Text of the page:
In a year marked by democratic setbacks, Myanmar emerged as an unlikely success story. After nearly half a century of military rule, rights to unionize and protest were restored; opposition leader Aung San Suu Kyi was released from house arrest; and censorship was eased. Remarkably, these reforms happened because of, rather than despite, longtime dictator Gen. Than Shwe, in particular his decision to hand power willingly over to President Thein Sein. Than Shwe’s voluntary retirement ensured a peaceful transition, but the circumstances of his departure present unique challenges for the quasi-civilian government that has succeeded the junta. The military maintains […]

World Citizen: Will Venezuela-Iran Links Survive Chávez?

Today, Jan. 10, was the day when Hugo Chávez was scheduled to be sworn in for the fourth time as Venezuela’s president. Instead, he is lying in a Cuban hospital, suffering serious complications from cancer surgery, and the country’s legislature, dominated by the president’s loyalists, has delayed the ceremony indefinitely. As Venezuelans grapple with the political uncertainty created by Chávez’s precarious health, the prospect of a post-Chávez era poses complex choices for a number of other countries, not least among them, the United States. During almost 14 years in office, Chávez made anti-Americanism the cornerstone of his foreign policy, working […]

A Pakistani soldier was killed earlier today near the Line of Control (LOC), the de facto border dividing the disputed Kashmir region between India and Pakistan. The incident follows the death of two Indian soldiers and another Pakistani soldier in the same area in the past week. Over the past five days, a series of cease-fire violations and deadly border clashes has led to rising tensions between India and Pakistan, threatening to reverse a recent trend of cooperation between these two countries, which have fought over Kashmir since their partition. “The incursion of troops across the LOC is an escalation,” […]

While teaching at the U.S. Army Command and General Staff College in the 1980s, I once heard a confused student officer from a foreign country say, “I’ll never understand your military. Not only does your navy have an army, but your navy’s army has an air force.” By navy’s army, he meant the U.S. Marine Corps, which is larger than most armies and possesses an air component far bigger than most air forces. This observation drew chuckles from the foreign officer’s fellow American students, but it raised an important issue: Does the United States need two separate ground forces in […]

After a year of intense diplomatic brinkmanship over the management of maritime disputes in the South China Sea, Cambodia passed the rotating chairmanship of the Association of Southeast Asian Nations (ASEAN) to the tiny kingdom of Brunei on Jan. 1. Recent years have witnessed a dramatic escalation in territorial disputes between China, on one hand, and a number of Southeast Asian nations such as the Philippines and Vietnam on the other. However, the past year in particular marked a major deterioration in regional relations, due in no small part to the failure of ASEAN, under Cambodia’s watch, to adopt a […]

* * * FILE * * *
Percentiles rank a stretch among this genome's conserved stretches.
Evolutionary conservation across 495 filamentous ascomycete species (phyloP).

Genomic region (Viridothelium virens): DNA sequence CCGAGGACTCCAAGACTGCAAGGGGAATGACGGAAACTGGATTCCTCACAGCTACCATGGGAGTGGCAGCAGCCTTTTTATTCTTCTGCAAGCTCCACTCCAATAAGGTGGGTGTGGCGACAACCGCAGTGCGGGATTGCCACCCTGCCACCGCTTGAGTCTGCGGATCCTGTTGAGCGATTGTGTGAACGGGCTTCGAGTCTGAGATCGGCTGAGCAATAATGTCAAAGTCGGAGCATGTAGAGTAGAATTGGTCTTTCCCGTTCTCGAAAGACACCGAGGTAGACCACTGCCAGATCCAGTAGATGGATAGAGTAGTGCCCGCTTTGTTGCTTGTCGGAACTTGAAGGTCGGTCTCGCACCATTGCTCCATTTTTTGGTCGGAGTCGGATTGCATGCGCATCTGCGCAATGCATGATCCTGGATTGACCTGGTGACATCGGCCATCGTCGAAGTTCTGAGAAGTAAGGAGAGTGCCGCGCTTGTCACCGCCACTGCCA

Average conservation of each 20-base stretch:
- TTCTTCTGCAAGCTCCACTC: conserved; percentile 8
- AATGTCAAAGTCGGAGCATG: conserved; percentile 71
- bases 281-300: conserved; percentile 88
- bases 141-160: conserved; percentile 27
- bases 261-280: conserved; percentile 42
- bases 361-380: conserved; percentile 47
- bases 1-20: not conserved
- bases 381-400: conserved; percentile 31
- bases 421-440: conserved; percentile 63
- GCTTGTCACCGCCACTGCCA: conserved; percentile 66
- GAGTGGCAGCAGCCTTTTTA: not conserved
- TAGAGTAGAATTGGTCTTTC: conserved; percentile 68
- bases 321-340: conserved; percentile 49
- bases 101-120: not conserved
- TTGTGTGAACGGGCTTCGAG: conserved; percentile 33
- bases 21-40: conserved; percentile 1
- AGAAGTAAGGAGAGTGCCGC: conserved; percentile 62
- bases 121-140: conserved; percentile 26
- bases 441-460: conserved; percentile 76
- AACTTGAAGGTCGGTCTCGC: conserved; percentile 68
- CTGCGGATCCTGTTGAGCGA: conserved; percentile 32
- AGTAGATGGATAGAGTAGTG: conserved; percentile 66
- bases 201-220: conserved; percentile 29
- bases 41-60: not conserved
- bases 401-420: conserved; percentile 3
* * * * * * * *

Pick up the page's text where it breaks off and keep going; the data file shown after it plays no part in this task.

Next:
In mid-December, Brazilian President Dilma Rousseff made her first official visit to France amid speculation that the French-made Rafale might beat out competition from the U.S. and Sweden for a Brazilian fighter jet tender. In an email interview, Antonio Ramalho, an expert on Brazil-European Union relations at Brasilia University, explained the obstacles and opportunities facing the France-Brazil bilateral relationship. WPR: With new presidents in office in both countries, what are the main opportunities and obstacles facing the bilateral relationship? Antonio Ramalho: The main opportunities relate to their common views regarding the role of government in actively promoting economic growth through […]

More by accident than by design, 2013 is shaping up to be the most consequential year for U.S. trade policy since 2001, when China joined the World Trade Organization and the star-crossed Doha Round was launched. By the end of this year, negotiations could be completed on the first trans-Pacific free trade agreement in history, and talks should be well underway on a trans-Atlantic deal between the United States and the European Union. At the same time, new WTO negotiations will begin on a broad agreement to liberalize trade in service industries such as consulting, banking, insurance and architecture, and […]

Afghan President Hamid Karzai’s meetings this week in Washington should help resolve some of the key issues that will determine his country’s fate and the U.S. role in it. These include how many U.S. troops will remain in Afghanistan after 2014 and also how rapidly those leaving will depart. The Afghan-U.S. discussions should also help resolve uncertainties concerning peace negotiations with the Afghan Taliban and their foreign backers as well as how Karzai will transfer power to his duly elected successor in 2014. Above all, the meetings will make evident the limits of American power in a land that has […]

Many Africans had big — and unrealistic — expectations about the amount of attention they would receive from the United States during President Barack Obama’s first term. The administration’s approach to Africa was relatively low key compared with the Bush presidency’s flurry of big-ticket initiatives on health, development and security, which included the President’s Emergency Plan for AIDS Relief, the Millennium Challenge Corporation, and the establishment of the U.S. Africa Command (Africom). Obama was also less personally engaged on the continent than his predecessor, only setting foot in sub-Saharan African for a few hours, very early in his term, to […]